This week, Elliotte Friedman opened his column with a lengthy discussion about six-year-olds playing hockey in Canada. As an American who spent most of my life below the Mason Dixon line, it’s a fascinating discussion. To think that there are three federations in the Toronto area that have to agree (Friedman names the Ontario Hockey Federation, North York Hockey League and Hockey Canada) on the rules governing how five- and six-year-olds play is mind-boggling.
Unlike last week there are no direct thoughts involving the Lightning. There are a couple of casual mentions, one concerning Brayden Point and the other about the Lightning showing interest in a draft pick.
Point is mentioned in regard to a thought concerning the Olympics and roster building. Sean Burke referred to the Point, Mitch Marner and Travis Konecny as an example of a young line that was put together for Team Canada in the World Championships. Countries participating in the Winter Games have to submit their initial list of names for players that they are considering for their teams to the International Olympic Committee by October 1. This isn’t their final list, just a pool of players they may choose from.
With NHL players and anyone on an NHL contract still being banned from participating, this Olympics will be chock full of young players. Burke admitted that out of the 200 names that they plan on submitting they have identified a core group of 30 players that they want to focus on.
There is still a question about whether players that have signed Entry Level Contracts (which are NHL contracts), but are assigned to one of the Canadian junior leagues (the QMJHL, OHL, and WHL) can play in the Olympics. There have also been questions about whether the CHL, the overall umbrella of those three leagues, will allow their players to go to the Olympics.
If we assume such players are allowed to participate in the Olympics, then there may be a handful of Lightning players that are being scrutinized. The European countries are much less likely to be looking at young players. They have strong domestic leagues with plenty of adult talent that they can pull from unless such a young player is an exceptional talent. Only three Lightning prospects really fit the bill, and all would be for Team Canada: Brett Howden, Taylor Raddysh, and Cal Foote. Howden and Raddysh are both young, offensively capable forwards. Foote has a strong pedigree and defensive skills. It’s doubtful any of the three would make the cut, but you never know.
Friedman then names the Lightning as one of the teams that were looking for information on Daniil Tarasov, a 6’5” goaltender drafted by Columbus in the third round of this summer’s draft. Tarasov’s stock took a hit after missing the 2016-17 season due to a knee injury. Steve Yzerman loves drafting Russians (seven in eight drafts including two goaltenders). And he doesn’t mind drafting players with questionable health if he thinks they will recover.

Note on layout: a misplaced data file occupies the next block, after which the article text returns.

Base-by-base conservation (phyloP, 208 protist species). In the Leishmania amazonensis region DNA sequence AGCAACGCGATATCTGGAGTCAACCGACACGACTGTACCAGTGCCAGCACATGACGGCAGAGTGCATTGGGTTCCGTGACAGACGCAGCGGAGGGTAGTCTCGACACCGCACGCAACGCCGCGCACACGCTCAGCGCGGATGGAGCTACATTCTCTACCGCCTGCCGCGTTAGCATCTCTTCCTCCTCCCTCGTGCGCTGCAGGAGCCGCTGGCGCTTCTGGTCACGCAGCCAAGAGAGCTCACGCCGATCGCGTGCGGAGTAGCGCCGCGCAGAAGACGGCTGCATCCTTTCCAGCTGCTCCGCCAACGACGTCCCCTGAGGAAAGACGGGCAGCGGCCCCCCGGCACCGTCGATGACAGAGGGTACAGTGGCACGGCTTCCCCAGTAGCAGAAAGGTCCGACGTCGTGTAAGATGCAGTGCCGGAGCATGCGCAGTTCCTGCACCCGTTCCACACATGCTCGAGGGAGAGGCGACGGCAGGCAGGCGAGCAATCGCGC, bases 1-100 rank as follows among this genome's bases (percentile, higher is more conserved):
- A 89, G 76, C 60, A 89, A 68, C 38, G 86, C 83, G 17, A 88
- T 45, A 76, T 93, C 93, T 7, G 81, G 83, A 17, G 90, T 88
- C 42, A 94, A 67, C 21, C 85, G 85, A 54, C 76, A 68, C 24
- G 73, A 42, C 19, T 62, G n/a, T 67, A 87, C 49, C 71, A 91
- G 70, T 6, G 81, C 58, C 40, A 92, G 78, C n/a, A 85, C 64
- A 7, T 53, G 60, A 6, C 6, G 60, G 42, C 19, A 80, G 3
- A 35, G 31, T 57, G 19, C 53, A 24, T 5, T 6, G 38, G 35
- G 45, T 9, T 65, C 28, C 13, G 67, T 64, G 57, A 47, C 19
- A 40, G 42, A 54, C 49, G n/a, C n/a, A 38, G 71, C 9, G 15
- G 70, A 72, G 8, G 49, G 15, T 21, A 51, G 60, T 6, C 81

The Lightning ended up passing on the big goaltender and drafted Alexei Lipanov ten picks ahead of where Columbus took Tarasov. Lipanov had a decent training camp before being reassigned to Barrie in the OHL. With a stable of relatively young goaltenders, it was most likely the right choice for the organization.
Other points of interest that might affect the Lightning included the tidbit that the possibility of an $80 million cap was discussed at the Board of Governors’ meeting. That would represent a $5 million increase over this season’s cap. While the team doesn’t appear to be as financially hamstrung as they have been in previous years, an extra $5 million would be appreciated.
There aren’t any names that are going to require huge raises next season, with the possible exception of Vladislav Namestnikov and maybe Adam Erne. The free agent class for next summer is a little thin outside of John Tavares. Still, a boost of that size could factor into deals made this season. If Yzerman thinks the Lightning need to bring in some more talent they aren’t limited to looking at players with expiring contracts, that opens up a lot more possibilities.
Faceoffs have been a big topic of conversation over the last two weeks as players adjust to the crackdown on positioning to even up the draw. Friedman mentioned that it was the Competition Committee that drove the initiative and part of their reason was that players were using more than their stick to win the faceoffs. Centers were tying each other up and then letting their teammates find the puck in the middle of the chaotic scrum.
It will be interesting, if the league continues to enforce the rules, how faceoff percentages will change for some players. Will the players that were adept at using their feet to kick the puck back instead of their stick see a major drop in their winning percentage?
What about for shorter players like Tyler Johnson? How much of a disadvantage will be have against Auston Matthews, who is a good foot taller than him? As the veterans start to get more playing time in the final two weeks or so left in the preseason, it will be intriguing to see how they adjust to the enforcement.